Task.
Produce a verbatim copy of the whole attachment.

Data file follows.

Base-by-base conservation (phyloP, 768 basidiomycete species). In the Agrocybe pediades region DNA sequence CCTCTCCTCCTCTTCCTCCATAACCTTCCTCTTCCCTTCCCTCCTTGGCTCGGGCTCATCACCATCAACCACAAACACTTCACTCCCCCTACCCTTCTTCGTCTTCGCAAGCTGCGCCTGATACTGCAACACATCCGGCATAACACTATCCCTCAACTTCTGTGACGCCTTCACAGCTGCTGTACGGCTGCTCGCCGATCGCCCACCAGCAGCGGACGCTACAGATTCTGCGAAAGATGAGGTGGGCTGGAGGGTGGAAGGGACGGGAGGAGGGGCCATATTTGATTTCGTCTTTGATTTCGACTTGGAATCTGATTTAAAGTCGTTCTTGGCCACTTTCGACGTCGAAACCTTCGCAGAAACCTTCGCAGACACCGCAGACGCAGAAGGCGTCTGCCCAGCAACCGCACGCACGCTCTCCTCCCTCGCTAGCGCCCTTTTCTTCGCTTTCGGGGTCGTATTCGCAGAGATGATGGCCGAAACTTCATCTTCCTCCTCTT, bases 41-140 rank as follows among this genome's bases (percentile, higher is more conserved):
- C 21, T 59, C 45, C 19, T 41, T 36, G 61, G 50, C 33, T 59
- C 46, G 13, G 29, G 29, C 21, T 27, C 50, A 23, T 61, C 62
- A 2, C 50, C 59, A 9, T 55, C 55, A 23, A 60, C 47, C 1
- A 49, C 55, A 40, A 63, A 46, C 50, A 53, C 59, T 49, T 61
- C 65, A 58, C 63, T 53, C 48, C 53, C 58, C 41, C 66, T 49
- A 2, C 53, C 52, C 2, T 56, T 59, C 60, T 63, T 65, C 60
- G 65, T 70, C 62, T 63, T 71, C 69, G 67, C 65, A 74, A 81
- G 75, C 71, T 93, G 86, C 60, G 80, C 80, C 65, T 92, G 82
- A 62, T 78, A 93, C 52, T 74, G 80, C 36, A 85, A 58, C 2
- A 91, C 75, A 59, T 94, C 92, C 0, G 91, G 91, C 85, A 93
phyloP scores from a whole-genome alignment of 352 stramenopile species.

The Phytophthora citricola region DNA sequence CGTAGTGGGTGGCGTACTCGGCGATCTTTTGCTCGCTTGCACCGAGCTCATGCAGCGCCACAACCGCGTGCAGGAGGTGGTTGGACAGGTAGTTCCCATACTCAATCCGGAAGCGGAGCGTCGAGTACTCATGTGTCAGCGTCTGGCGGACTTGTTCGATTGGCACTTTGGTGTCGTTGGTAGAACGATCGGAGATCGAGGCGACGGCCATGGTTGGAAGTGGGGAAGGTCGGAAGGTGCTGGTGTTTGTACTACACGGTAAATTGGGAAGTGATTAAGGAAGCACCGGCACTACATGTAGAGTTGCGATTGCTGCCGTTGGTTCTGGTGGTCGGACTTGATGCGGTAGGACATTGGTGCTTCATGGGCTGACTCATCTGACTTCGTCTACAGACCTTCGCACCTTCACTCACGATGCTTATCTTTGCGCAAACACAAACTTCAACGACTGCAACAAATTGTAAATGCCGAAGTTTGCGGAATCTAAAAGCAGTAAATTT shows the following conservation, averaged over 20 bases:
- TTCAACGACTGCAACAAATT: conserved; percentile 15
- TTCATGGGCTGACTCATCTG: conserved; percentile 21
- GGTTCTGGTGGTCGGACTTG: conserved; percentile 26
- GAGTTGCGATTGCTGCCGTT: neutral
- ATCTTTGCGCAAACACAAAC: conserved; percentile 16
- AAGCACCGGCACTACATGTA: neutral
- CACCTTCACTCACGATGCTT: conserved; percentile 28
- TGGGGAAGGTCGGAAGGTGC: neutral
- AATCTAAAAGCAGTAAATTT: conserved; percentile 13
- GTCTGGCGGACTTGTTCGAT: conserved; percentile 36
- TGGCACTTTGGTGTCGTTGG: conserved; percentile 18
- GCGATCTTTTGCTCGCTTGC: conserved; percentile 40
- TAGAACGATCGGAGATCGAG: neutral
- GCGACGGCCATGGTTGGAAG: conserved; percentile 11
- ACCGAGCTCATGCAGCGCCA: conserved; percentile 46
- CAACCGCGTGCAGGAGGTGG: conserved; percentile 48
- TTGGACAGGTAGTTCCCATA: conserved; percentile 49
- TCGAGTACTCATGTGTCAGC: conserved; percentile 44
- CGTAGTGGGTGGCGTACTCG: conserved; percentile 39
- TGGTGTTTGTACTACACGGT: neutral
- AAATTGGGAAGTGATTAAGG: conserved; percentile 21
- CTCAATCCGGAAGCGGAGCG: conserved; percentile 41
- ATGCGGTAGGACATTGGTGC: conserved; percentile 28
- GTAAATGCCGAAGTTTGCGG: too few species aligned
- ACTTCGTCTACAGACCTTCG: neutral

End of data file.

Base-by-base conservation (phyloP, 768 basidiomycete species). In the Agrocybe pediades region DNA sequence CCTCTCCTCCTCTTCCTCCATAACCTTCCTCTTCCCTTCCCTCCTTGGCTCGGGCTCATCACCATCAACCACAAACACTTCACTCCCCCTACCCTTCTTCGTCTTCGCAAGCTGCGCCTGATACTGCAACACATCCGGCATAACACTATCCCTCAACTTCTGTGACGCCTTCACAGCTGCTGTACGGCTGCTCGCCGATCGCCCACCAGCAGCGGACGCTACAGATTCTGCGAAAGATGAGGTGGGCTGGAGGGTGGAAGGGACGGGAGGAGGGGCCATATTTGATTTCGTCTTTGATTTCGACTTGGAATCTGATTTAAAGTCGTTCTTGGCCACTTTCGACGTCGAAACCTTCGCAGAAACCTTCGCAGACACCGCAGACGCAGAAGGCGTCTGCCCAGCAACCGCACGCACGCTCTCCTCCCTCGCTAGCGCCCTTTTCTTCGCTTTCGGGGTCGTATTCGCAGAGATGATGGCCGAAACTTCATCTTCCTCCTCTT, bases 41-140 rank as follows among this genome's bases (percentile, higher is more conserved):
- C 21, T 59, C 45, C 19, T 41, T 36, G 61, G 50, C 33, T 59
- C 46, G 13, G 29, G 29, C 21, T 27, C 50, A 23, T 61, C 62
- A 2, C 50, C 59, A 9, T 55, C 55, A 23, A 60, C 47, C 1
- A 49, C 55, A 40, A 63, A 46, C 50, A 53, C 59, T 49, T 61
- C 65, A 58, C 63, T 53, C 48, C 53, C 58, C 41, C 66, T 49
- A 2, C 53, C 52, C 2, T 56, T 59, C 60, T 63, T 65, C 60
- G 65, T 70, C 62, T 63, T 71, C 69, G 67, C 65, A 74, A 81
- G 75, C 71, T 93, G 86, C 60, G 80, C 80, C 65, T 92, G 82
- A 62, T 78, A 93, C 52, T 74, G 80, C 36, A 85, A 58, C 2
- A 91, C 75, A 59, T 94, C 92, C 0, G 91, G 91, C 85, A 93
phyloP scores from a whole-genome alignment of 352 stramenopile species.

The Phytophthora citricola region DNA sequence CGTAGTGGGTGGCGTACTCGGCGATCTTTTGCTCGCTTGCACCGAGCTCATGCAGCGCCACAACCGCGTGCAGGAGGTGGTTGGACAGGTAGTTCCCATACTCAATCCGGAAGCGGAGCGTCGAGTACTCATGTGTCAGCGTCTGGCGGACTTGTTCGATTGGCACTTTGGTGTCGTTGGTAGAACGATCGGAGATCGAGGCGACGGCCATGGTTGGAAGTGGGGAAGGTCGGAAGGTGCTGGTGTTTGTACTACACGGTAAATTGGGAAGTGATTAAGGAAGCACCGGCACTACATGTAGAGTTGCGATTGCTGCCGTTGGTTCTGGTGGTCGGACTTGATGCGGTAGGACATTGGTGCTTCATGGGCTGACTCATCTGACTTCGTCTACAGACCTTCGCACCTTCACTCACGATGCTTATCTTTGCGCAAACACAAACTTCAACGACTGCAACAAATTGTAAATGCCGAAGTTTGCGGAATCTAAAAGCAGTAAATTT shows the following conservation, averaged over 20 bases:
- TTCAACGACTGCAACAAATT: conserved; percentile 15
- TTCATGGGCTGACTCATCTG: conserved; percentile 21
- GGTTCTGGTGGTCGGACTTG: conserved; percentile 26
- GAGTTGCGATTGCTGCCGTT: neutral
- ATCTTTGCGCAAACACAAAC: conserved; percentile 16
- AAGCACCGGCACTACATGTA: neutral
- CACCTTCACTCACGATGCTT: conserved; percentile 28
- TGGGGAAGGTCGGAAGGTGC: neutral
- AATCTAAAAGCAGTAAATTT: conserved; percentile 13
- GTCTGGCGGACTTGTTCGAT: conserved; percentile 36
- TGGCACTTTGGTGTCGTTGG: conserved; percentile 18
- GCGATCTTTTGCTCGCTTGC: conserved; percentile 40
- TAGAACGATCGGAGATCGAG: neutral
- GCGACGGCCATGGTTGGAAG: conserved; percentile 11
- ACCGAGCTCATGCAGCGCCA: conserved; percentile 46
- CAACCGCGTGCAGGAGGTGG: conserved; percentile 48
- TTGGACAGGTAGTTCCCATA: conserved; percentile 49
- TCGAGTACTCATGTGTCAGC: conserved; percentile 44
- CGTAGTGGGTGGCGTACTCG: conserved; percentile 39
- TGGTGTTTGTACTACACGGT: neutral
- AAATTGGGAAGTGATTAAGG: conserved; percentile 21
- CTCAATCCGGAAGCGGAGCG: conserved; percentile 41
- ATGCGGTAGGACATTGGTGC: conserved; percentile 28
- GTAAATGCCGAAGTTTGCGG: too few species aligned
- ACTTCGTCTACAGACCTTCG: neutral